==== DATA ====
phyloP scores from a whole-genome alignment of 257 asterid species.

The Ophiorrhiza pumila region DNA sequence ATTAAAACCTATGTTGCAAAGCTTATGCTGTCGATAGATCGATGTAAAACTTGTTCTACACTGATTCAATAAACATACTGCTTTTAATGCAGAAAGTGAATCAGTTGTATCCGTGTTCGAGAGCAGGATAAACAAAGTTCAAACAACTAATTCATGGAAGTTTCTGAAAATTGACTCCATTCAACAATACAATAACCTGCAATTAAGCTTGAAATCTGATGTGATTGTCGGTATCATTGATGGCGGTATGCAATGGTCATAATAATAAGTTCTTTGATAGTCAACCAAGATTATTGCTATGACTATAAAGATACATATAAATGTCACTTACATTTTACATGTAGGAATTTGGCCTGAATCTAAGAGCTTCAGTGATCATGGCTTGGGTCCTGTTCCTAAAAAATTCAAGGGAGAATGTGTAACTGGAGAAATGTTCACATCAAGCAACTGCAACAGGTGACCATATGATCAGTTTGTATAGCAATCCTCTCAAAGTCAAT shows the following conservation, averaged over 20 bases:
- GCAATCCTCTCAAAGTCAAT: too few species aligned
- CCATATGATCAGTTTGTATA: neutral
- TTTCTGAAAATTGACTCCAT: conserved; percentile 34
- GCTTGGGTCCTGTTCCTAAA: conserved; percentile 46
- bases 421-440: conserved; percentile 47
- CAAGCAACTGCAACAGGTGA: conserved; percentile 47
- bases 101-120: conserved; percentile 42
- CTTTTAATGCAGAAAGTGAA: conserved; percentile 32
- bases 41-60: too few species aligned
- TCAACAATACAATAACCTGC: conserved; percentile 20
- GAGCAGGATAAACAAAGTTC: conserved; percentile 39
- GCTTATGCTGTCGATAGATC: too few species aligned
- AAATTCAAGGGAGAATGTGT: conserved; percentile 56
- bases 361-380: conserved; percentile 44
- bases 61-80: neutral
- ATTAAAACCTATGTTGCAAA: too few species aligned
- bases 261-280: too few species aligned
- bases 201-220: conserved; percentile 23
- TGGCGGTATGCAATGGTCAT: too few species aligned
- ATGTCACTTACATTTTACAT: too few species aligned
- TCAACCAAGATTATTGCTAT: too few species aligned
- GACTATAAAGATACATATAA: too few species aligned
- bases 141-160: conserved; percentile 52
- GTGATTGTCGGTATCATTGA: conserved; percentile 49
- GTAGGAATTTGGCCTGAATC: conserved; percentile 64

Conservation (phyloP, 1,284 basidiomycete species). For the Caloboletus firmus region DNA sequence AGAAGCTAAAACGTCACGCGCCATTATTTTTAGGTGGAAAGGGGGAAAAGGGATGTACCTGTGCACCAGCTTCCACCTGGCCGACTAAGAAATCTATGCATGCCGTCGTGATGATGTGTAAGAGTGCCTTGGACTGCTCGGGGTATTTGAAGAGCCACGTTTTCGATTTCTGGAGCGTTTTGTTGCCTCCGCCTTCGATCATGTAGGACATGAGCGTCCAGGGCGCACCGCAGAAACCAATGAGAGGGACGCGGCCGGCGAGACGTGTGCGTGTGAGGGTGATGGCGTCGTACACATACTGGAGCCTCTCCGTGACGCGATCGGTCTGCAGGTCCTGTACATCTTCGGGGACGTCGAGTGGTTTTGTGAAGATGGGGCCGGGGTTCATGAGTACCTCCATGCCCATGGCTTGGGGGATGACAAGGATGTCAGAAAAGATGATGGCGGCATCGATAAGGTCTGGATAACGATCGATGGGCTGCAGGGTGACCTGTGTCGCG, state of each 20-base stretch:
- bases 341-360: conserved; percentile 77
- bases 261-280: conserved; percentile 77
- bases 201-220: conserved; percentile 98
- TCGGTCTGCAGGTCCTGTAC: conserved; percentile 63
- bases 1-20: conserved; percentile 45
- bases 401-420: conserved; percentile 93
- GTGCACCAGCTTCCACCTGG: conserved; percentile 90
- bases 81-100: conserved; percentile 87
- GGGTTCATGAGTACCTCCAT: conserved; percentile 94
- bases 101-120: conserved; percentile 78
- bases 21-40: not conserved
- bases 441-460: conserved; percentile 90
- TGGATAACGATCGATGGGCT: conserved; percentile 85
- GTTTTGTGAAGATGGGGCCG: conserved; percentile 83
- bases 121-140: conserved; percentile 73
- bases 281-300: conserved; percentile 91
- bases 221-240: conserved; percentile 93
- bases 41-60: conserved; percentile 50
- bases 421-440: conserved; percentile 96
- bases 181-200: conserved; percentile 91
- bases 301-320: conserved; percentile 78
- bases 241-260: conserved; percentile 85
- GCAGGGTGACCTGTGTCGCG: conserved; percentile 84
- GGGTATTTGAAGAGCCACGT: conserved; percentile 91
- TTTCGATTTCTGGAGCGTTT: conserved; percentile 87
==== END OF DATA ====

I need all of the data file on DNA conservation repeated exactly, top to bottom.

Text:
phyloP scores from a whole-genome alignment of 257 asterid species.

The Ophiorrhiza pumila region DNA sequence ATTAAAACCTATGTTGCAAAGCTTATGCTGTCGATAGATCGATGTAAAACTTGTTCTACACTGATTCAATAAACATACTGCTTTTAATGCAGAAAGTGAATCAGTTGTATCCGTGTTCGAGAGCAGGATAAACAAAGTTCAAACAACTAATTCATGGAAGTTTCTGAAAATTGACTCCATTCAACAATACAATAACCTGCAATTAAGCTTGAAATCTGATGTGATTGTCGGTATCATTGATGGCGGTATGCAATGGTCATAATAATAAGTTCTTTGATAGTCAACCAAGATTATTGCTATGACTATAAAGATACATATAAATGTCACTTACATTTTACATGTAGGAATTTGGCCTGAATCTAAGAGCTTCAGTGATCATGGCTTGGGTCCTGTTCCTAAAAAATTCAAGGGAGAATGTGTAACTGGAGAAATGTTCACATCAAGCAACTGCAACAGGTGACCATATGATCAGTTTGTATAGCAATCCTCTCAAAGTCAAT shows the following conservation, averaged over 20 bases:
- GCAATCCTCTCAAAGTCAAT: too few species aligned
- CCATATGATCAGTTTGTATA: neutral
- TTTCTGAAAATTGACTCCAT: conserved; percentile 34
- GCTTGGGTCCTGTTCCTAAA: conserved; percentile 46
- bases 421-440: conserved; percentile 47
- CAAGCAACTGCAACAGGTGA: conserved; percentile 47
- bases 101-120: conserved; percentile 42
- CTTTTAATGCAGAAAGTGAA: conserved; percentile 32
- bases 41-60: too few species aligned
- TCAACAATACAATAACCTGC: conserved; percentile 20
- GAGCAGGATAAACAAAGTTC: conserved; percentile 39
- GCTTATGCTGTCGATAGATC: too few species aligned
- AAATTCAAGGGAGAATGTGT: conserved; percentile 56
- bases 361-380: conserved; percentile 44
- bases 61-80: neutral
- ATTAAAACCTATGTTGCAAA: too few species aligned
- bases 261-280: too few species aligned
- bases 201-220: conserved; percentile 23
- TGGCGGTATGCAATGGTCAT: too few species aligned
- ATGTCACTTACATTTTACAT: too few species aligned
- TCAACCAAGATTATTGCTAT: too few species aligned
- GACTATAAAGATACATATAA: too few species aligned
- bases 141-160: conserved; percentile 52
- GTGATTGTCGGTATCATTGA: conserved; percentile 49
- GTAGGAATTTGGCCTGAATC: conserved; percentile 64

Conservation (phyloP, 1,284 basidiomycete species). For the Caloboletus firmus region DNA sequence AGAAGCTAAAACGTCACGCGCCATTATTTTTAGGTGGAAAGGGGGAAAAGGGATGTACCTGTGCACCAGCTTCCACCTGGCCGACTAAGAAATCTATGCATGCCGTCGTGATGATGTGTAAGAGTGCCTTGGACTGCTCGGGGTATTTGAAGAGCCACGTTTTCGATTTCTGGAGCGTTTTGTTGCCTCCGCCTTCGATCATGTAGGACATGAGCGTCCAGGGCGCACCGCAGAAACCAATGAGAGGGACGCGGCCGGCGAGACGTGTGCGTGTGAGGGTGATGGCGTCGTACACATACTGGAGCCTCTCCGTGACGCGATCGGTCTGCAGGTCCTGTACATCTTCGGGGACGTCGAGTGGTTTTGTGAAGATGGGGCCGGGGTTCATGAGTACCTCCATGCCCATGGCTTGGGGGATGACAAGGATGTCAGAAAAGATGATGGCGGCATCGATAAGGTCTGGATAACGATCGATGGGCTGCAGGGTGACCTGTGTCGCG, state of each 20-base stretch:
- bases 341-360: conserved; percentile 77
- bases 261-280: conserved; percentile 77
- bases 201-220: conserved; percentile 98
- TCGGTCTGCAGGTCCTGTAC: conserved; percentile 63
- bases 1-20: conserved; percentile 45
- bases 401-420: conserved; percentile 93
- GTGCACCAGCTTCCACCTGG: conserved; percentile 90
- bases 81-100: conserved; percentile 87
- GGGTTCATGAGTACCTCCAT: conserved; percentile 94
- bases 101-120: conserved; percentile 78
- bases 21-40: not conserved
- bases 441-460: conserved; percentile 90
- TGGATAACGATCGATGGGCT: conserved; percentile 85
- GTTTTGTGAAGATGGGGCCG: conserved; percentile 83
- bases 121-140: conserved; percentile 73
- bases 281-300: conserved; percentile 91
- bases 221-240: conserved; percentile 93
- bases 41-60: conserved; percentile 50
- bases 421-440: conserved; percentile 96
- bases 181-200: conserved; percentile 91
- bases 301-320: conserved; percentile 78
- bases 241-260: conserved; percentile 85
- GCAGGGTGACCTGTGTCGCG: conserved; percentile 84
- GGGTATTTGAAGAGCCACGT: conserved; percentile 91
- TTTCGATTTCTGGAGCGTTT: conserved; percentile 87